However, as Speaker Bercow explains, “the virtual corpse has staged an unexpected recovery.” He attributes this miracle to three facters: procedural reform, fresh blood and the novelty of coalition government.

In the dying days of the previous Parliament, the House adopted many of the Wright Committee recommendations (of which I have written about many times). These reforms were implemented for the first time in May 2010, following the general election. They include the election of the Deputy Speakers, the election of Select Committee chairs by the whole House, the election of Select committee members by their respective caucuses, and the creation of the Backbench Business Committee.

Added to this is Speaker Bercow’s revival of an existing, but almost extinct, procedure, the Urgent Question UQ), which Speaker Bercow describes as a “parliamentary intrument of inquisition.” I explain Urgent Questions in some detail here, but simply put, it is a procedure which allows any MP on any day to petition the Speaker to demand that a ministry send one of its Ministers to answer some issue or matter that has arisen very suddenly. In the 12 months under Speaker Bercow’s predecessor, only two UQs had been allowed. Since becoming Speaker, Bercow has granted 154.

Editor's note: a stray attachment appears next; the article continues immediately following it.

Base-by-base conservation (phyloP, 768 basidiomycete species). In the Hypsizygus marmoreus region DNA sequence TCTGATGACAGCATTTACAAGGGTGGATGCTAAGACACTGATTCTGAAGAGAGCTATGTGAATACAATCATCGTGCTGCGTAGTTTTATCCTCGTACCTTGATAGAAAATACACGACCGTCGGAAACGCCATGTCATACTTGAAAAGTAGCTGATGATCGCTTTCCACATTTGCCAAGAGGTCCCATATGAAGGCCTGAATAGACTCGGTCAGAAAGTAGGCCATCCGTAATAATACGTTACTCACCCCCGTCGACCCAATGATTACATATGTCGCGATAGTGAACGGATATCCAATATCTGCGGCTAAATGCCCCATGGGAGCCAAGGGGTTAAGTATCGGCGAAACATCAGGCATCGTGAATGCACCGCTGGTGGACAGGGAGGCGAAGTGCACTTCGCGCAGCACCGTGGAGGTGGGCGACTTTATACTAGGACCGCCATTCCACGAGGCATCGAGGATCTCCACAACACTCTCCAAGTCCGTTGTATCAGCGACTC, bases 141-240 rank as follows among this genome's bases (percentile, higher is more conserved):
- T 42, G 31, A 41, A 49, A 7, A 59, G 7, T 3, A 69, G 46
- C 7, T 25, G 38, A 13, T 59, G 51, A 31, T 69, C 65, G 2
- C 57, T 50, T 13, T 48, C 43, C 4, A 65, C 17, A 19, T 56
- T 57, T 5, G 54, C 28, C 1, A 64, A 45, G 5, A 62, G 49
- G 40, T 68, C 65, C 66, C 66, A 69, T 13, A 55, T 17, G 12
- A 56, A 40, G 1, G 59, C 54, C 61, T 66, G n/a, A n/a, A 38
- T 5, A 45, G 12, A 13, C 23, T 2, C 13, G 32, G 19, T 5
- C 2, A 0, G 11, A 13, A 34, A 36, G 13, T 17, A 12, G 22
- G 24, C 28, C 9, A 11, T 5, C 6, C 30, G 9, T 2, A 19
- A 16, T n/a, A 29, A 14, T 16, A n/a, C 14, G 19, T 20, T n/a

The revival of the UQ has had another unexpected benefit – Ministers are now far more likely to take the initiative and deliver statements to the House “because they know that if they do not the chance of a UQ is now high.”

The 2010 general election saw a very large intake of new MPs – 227 (out of a total of 650 MPs). These new MPs were more diverse in terms of gender, ethnicity, race, career background, etc., that had been true previously. They also brought with them a new attitude – not content to simply sit quietly and do what they were told by party Whips.

Add to this mix the formation of a coalition government – the first in some seventy years, which forced both the government and Parliament to “make up new norms as we have gone along”: